Betsy DeVos, President-elect Donald Trump’s pick for Secretary of Education, is wholly unqualified for the position. DeVos has neither an education degree nor teaching experience. She did not attend public school herself, and neither did her children. She has no experience with the federal student loan program that put me and most everyone I know through college. Her confirmation hearing proved her to be ignorant (willfully or otherwise) regarding basic issues of public education. She’s not just inexperienced; she’s categorically unfit.
It’s not only her lack of experience that makes her a terrible nominee for Education Secretary; her past actions and positions are also troubling, to say the least. Under the guise of education advocacy and reform, DeVos led efforts in her home state of Michigan to implement vouchers (in which taxpayer money is used to send students to private and religious schools) and expand for-profit charter schools that operate without accountability. They have not proven more effective, most of them performing below their public counterparts. Make no mistake: this isn’t about “school choice.” It’s about dismantling public education, privatizing the system, and monetizing our children.
DeVos’s performance at her confirmation hearing didn’t do anything to allay my fears. When Senator Al Franken asked her to give her thoughts on the debate over proficiency vs. growth on assessments, she appeared confused. She refused to give a response other than “I support accountability” when Senator Tim Kaine asked if all schools receiving federal money (public, charter, or otherwise) should be equally accountable. Isn’t it obvious that all federally supported schools should be held to the same standard? Apparently not. I was most shocked, however, when DeVos couldn’t say definitively that guns have no place in schools, instead suggesting that schools might need them to protect against… grizzly bears.
All these things trouble me deeply, but as an advocate for equal rights (especially as they pertain to children), I’m most worried about how DeVos’s confirmation would affect these groups:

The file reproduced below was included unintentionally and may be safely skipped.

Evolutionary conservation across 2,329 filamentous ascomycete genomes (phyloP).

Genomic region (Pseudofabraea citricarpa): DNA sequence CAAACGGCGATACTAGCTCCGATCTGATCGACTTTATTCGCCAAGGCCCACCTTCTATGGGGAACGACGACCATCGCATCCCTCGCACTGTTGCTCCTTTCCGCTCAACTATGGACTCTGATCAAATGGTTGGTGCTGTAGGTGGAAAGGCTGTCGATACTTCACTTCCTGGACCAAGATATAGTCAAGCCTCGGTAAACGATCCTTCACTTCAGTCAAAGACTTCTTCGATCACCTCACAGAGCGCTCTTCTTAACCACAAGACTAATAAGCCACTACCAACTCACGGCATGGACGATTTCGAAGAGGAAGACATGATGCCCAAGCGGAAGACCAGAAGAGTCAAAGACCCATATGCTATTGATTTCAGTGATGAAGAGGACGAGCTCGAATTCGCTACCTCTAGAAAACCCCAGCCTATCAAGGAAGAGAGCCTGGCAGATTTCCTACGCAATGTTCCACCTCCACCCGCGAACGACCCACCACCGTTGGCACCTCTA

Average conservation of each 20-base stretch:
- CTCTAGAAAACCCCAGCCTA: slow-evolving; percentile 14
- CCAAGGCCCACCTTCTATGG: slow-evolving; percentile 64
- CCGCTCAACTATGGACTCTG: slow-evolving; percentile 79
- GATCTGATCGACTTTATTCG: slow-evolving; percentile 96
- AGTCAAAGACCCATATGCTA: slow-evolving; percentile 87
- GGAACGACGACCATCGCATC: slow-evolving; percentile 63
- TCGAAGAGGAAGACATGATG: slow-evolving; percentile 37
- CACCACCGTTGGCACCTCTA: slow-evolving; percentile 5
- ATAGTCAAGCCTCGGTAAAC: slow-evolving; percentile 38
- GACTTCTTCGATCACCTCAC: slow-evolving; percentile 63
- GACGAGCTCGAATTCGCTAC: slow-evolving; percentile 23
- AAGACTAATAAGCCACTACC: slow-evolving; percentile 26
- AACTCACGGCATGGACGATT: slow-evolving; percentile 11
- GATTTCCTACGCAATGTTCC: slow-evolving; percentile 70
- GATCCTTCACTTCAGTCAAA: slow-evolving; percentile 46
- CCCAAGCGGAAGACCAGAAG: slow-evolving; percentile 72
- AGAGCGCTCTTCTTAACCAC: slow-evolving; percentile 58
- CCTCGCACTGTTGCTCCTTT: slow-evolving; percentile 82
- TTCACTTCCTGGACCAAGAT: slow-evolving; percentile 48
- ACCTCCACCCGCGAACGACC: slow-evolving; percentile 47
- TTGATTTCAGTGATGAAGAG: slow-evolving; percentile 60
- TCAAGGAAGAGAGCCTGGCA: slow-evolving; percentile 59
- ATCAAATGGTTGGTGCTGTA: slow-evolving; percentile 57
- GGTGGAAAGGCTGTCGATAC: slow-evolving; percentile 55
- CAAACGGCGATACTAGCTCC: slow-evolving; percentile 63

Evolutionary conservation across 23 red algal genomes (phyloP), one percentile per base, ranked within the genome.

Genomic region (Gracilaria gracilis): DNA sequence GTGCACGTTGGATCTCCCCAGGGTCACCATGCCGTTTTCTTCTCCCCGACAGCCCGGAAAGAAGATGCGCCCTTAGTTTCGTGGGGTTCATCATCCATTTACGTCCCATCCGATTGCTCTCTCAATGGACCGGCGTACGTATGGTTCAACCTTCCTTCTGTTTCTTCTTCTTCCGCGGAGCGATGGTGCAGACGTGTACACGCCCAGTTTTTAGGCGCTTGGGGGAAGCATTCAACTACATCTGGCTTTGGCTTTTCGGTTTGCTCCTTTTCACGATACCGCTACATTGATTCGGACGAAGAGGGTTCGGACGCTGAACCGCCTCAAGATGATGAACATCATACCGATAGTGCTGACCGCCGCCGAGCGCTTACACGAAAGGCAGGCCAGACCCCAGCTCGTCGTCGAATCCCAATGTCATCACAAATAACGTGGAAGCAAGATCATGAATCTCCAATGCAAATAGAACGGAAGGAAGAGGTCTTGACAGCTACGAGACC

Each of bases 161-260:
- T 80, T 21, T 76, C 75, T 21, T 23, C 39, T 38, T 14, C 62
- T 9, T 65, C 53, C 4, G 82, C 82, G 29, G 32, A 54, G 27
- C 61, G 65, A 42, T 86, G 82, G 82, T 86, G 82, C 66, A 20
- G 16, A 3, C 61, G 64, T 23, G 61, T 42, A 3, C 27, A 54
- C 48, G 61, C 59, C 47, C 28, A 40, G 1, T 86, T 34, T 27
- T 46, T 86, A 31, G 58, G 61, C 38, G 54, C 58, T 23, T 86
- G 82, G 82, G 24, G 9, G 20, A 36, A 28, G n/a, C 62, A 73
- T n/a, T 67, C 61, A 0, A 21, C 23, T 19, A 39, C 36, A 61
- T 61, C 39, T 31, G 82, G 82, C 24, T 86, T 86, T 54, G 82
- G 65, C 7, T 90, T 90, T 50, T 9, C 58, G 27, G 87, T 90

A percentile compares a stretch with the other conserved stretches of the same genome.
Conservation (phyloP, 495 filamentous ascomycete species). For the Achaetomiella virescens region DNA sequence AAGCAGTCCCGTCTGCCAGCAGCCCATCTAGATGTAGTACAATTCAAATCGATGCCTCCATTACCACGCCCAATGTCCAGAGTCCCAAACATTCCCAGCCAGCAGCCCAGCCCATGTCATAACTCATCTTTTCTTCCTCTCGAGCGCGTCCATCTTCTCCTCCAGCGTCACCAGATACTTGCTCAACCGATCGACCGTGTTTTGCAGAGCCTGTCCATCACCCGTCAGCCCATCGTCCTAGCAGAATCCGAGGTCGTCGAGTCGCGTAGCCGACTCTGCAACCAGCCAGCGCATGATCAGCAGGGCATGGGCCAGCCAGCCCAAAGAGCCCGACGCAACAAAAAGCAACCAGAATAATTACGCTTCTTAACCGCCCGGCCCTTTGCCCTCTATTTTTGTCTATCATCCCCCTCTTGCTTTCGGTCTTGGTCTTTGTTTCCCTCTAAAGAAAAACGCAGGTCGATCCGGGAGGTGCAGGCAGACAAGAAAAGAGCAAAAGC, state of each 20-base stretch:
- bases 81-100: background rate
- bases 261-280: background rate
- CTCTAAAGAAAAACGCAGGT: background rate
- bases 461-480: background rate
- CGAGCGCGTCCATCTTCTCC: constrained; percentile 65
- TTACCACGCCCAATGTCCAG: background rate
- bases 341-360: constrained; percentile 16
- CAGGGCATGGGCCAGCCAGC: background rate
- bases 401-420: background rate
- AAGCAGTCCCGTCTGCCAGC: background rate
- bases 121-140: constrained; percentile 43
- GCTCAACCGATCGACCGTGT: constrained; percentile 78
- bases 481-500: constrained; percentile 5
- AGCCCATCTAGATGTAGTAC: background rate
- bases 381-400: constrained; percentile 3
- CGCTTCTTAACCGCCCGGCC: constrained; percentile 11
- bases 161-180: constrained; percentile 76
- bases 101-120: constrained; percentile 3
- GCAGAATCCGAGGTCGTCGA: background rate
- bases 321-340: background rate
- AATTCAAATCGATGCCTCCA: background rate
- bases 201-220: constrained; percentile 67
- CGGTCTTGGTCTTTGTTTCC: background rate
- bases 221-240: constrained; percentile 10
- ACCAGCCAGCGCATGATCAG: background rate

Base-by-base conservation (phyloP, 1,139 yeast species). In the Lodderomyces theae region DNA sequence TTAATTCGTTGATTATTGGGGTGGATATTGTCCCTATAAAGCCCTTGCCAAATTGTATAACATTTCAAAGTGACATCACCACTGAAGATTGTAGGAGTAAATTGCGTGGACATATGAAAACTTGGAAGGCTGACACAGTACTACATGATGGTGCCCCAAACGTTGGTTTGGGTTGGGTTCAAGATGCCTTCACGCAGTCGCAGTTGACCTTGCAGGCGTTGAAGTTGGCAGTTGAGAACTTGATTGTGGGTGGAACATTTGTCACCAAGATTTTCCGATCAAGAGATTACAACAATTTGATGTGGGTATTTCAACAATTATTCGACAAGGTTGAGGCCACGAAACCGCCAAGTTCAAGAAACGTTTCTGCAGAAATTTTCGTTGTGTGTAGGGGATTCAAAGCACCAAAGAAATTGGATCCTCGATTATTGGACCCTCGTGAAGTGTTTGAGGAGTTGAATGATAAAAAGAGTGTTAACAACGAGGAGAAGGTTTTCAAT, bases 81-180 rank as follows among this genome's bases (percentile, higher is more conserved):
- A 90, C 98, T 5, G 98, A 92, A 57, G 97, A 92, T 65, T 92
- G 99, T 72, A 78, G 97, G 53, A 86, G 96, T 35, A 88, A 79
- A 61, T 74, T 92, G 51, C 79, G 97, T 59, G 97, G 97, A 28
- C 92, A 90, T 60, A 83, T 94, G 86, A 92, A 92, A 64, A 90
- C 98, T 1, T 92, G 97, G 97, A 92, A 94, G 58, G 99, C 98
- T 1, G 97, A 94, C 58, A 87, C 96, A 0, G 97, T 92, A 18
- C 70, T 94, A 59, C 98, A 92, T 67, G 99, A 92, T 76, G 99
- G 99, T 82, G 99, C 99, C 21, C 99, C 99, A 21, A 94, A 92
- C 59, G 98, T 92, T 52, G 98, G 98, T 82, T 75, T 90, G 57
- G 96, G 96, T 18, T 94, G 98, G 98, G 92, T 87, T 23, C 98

1)LGBTQ Youth: Although I was relieved to see DeVos distance herself from conversion therapy (a widely discredited and dangerous practice of trying to change someone’s sexual orientation or gender identity), I worry that she won’t stand up for LGBTQ students and their families. According to the Human Rights Campaign, DeVos’s personal foundation has donated to Focus on the Family (which promotes conversion therapy), the Becket Foundation (which advocates for taxpayers funding discriminatory schools), and the Thomas More Law Center (which has challenged the constitutionality of the Hate Crimes Prevention Act).
LGBTQ students are frequently the targets of bias-based bullying in schools. Under questioning by Kaine, DeVos said she looked forward to “reviewing” the provision that schools receiving tax dollars comply with reporting requirements on harassment and bullying. How is that even something she needs to consider? Shouldn’t all our students be safe in all our schools?
2)Students with Disabilities: Perhaps most alarming to me was that when asked if all schools that receive federal funding should have to meet the requirements of the Individuals With Disabilities Education Act (IDEA), DeVos said it’s best left to the states. IDEA ensures that children with disabilities have the same opportunity and access to a quality education as their non-disabled peers. Upon further questions from Senator Maggie Hassan, DeVos revealed that she may have “confused” the federal law. Either she doesn’t care about protecting students with disabilities or she’s not familiar with a cornerstone piece of education and civil rights legislation. That’s bad news either way.
DeVos’s school choice advocacy also has the potential to harm students with disabilities. For example, Hassan expressed concern about private schools accepting vouchers on the condition that students waive their rights under IDEA. These schools then do not have to provide special education services. What happens then? Students with disabilities return to the public school and the private school keeps the money, leaving the public school with even fewer resources to serve them (after their budgets have been gutted to create charters and fund vouchers).
If you’ve done the research, watched the confirmation hearing, and concluded, as I have, that Betsy DeVos must not head the Department of Education, please do the following:
1)Sign a petition. Here are links to a few:
2)Call your senators and demand a “no” vote. You’ll find contact information here: https://www.senate.gov/senators/contact/.
It will take a few minutes of your time, but the consequences of failing to act will be dire. Our nation’s children are counting on us. Make the call.